Is there any data to support or refute the hypothesis that sailing ships of the line were only complemented with enough gunnery crews to simultaneously fire 1 broadside but not 2?
If it matters for precision, let's assume British ships of 1700s.
The crew losses during broadside actions were so high that even if the ship of the line was able to man both sides at the beginning of the battle, its crew would probably be depleted an hour or two later.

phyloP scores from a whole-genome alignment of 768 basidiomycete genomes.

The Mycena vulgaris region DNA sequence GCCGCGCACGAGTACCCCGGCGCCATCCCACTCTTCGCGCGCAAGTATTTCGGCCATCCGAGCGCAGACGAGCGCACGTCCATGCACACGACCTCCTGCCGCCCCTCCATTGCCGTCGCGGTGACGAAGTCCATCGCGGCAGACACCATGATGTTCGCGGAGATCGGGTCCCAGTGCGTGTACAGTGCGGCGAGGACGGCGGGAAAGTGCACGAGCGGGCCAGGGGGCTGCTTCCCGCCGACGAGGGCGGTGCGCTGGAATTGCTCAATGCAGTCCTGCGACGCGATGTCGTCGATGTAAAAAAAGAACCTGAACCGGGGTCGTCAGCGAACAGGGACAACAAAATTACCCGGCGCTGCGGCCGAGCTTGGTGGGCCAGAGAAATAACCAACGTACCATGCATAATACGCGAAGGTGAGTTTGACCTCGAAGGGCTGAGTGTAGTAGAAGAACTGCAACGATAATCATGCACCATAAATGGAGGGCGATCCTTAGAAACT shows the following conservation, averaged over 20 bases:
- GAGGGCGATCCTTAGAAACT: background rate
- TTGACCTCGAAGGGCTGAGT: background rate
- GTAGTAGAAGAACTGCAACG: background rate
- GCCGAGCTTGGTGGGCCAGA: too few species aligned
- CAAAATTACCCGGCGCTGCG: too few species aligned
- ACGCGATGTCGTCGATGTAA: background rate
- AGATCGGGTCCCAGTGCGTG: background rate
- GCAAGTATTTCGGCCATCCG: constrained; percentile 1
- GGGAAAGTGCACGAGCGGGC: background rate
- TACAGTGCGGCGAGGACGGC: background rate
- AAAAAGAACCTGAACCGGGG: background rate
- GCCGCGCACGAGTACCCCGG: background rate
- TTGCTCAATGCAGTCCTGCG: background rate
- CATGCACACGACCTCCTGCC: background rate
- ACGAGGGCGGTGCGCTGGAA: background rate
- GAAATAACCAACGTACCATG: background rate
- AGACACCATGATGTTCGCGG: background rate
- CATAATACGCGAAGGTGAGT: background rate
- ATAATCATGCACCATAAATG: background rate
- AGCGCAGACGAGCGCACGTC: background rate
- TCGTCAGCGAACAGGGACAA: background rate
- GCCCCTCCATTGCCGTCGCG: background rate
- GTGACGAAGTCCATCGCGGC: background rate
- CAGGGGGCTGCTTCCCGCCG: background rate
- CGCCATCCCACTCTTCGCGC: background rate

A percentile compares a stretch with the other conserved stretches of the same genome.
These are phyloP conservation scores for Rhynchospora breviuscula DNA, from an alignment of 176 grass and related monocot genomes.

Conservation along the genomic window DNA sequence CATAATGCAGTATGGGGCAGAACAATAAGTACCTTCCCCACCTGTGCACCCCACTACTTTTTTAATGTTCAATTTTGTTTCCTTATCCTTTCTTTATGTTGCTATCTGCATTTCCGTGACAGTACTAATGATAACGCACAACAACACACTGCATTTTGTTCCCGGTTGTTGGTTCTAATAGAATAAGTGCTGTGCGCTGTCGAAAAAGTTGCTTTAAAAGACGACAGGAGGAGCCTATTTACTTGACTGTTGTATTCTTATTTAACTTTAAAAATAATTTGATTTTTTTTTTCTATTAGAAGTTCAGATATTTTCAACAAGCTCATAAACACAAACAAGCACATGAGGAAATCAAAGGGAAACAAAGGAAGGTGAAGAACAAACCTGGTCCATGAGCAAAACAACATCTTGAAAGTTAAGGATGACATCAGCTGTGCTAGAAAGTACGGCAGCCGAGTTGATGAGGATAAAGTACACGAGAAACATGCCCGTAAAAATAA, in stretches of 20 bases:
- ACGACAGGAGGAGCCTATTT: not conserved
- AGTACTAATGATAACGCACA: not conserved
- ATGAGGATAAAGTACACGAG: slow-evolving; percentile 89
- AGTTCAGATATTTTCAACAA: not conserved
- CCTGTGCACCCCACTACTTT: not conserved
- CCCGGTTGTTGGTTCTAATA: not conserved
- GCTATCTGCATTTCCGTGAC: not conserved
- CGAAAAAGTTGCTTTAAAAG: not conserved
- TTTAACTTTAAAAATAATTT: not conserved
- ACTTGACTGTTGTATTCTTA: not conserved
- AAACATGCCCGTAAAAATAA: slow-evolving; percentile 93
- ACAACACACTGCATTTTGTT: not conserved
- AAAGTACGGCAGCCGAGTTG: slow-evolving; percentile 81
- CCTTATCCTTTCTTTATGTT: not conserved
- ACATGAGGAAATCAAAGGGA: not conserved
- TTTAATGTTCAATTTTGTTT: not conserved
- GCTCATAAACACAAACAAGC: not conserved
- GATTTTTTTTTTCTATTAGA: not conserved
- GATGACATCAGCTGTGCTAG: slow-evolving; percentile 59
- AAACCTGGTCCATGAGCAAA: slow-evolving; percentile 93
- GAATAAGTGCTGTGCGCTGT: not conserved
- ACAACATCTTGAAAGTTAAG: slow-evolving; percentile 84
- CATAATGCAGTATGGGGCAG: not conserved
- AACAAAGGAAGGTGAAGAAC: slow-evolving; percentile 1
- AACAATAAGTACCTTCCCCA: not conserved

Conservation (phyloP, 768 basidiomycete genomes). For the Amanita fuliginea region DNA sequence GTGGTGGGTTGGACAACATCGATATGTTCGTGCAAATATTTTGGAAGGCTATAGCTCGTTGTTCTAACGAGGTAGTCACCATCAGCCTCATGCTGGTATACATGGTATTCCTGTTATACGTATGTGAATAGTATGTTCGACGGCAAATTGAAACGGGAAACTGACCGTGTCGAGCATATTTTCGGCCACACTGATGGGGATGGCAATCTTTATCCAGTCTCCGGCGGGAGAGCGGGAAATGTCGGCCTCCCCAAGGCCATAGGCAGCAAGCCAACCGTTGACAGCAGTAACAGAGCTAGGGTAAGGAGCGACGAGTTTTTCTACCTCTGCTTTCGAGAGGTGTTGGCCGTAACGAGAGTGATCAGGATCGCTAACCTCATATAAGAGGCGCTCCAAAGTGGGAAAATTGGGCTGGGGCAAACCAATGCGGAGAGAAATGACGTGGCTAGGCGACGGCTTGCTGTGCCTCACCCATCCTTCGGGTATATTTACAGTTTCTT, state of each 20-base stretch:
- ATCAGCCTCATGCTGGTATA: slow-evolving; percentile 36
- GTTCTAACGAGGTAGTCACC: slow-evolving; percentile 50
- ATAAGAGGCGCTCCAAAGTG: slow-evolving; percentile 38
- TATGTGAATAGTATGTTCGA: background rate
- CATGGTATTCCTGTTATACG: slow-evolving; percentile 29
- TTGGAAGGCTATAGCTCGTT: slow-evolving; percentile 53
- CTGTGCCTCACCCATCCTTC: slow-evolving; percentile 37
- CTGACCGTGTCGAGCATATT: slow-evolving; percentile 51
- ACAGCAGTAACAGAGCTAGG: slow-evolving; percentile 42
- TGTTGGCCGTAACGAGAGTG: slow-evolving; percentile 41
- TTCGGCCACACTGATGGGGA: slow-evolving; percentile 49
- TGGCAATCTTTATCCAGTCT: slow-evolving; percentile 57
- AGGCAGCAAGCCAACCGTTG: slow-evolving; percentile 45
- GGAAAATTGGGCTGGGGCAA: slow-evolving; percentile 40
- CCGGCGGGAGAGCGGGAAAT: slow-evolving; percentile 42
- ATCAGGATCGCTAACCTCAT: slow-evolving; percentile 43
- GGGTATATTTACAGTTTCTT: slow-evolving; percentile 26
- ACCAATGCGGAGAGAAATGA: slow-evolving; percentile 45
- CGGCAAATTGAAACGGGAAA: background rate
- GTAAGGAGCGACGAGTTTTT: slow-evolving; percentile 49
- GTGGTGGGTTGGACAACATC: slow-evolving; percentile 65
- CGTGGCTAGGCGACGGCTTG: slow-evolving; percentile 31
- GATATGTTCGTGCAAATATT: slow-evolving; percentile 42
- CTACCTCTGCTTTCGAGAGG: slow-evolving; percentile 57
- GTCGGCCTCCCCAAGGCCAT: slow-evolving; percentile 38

Also, even if there were not battles, ships had crew attrition from just being at sea (scurvy, accidents). A ship of the line could hold max. one thousand man crew (often this number was closer to 500), with approx. 10 men / big gun you'd need 720-1000 men to man all guns (three deckers had at least 72 guns) -- who'd be left to handle the sailing duties? Also this number included the marine component, which was 20% of the crew for British and up to 30% for Spanish warships.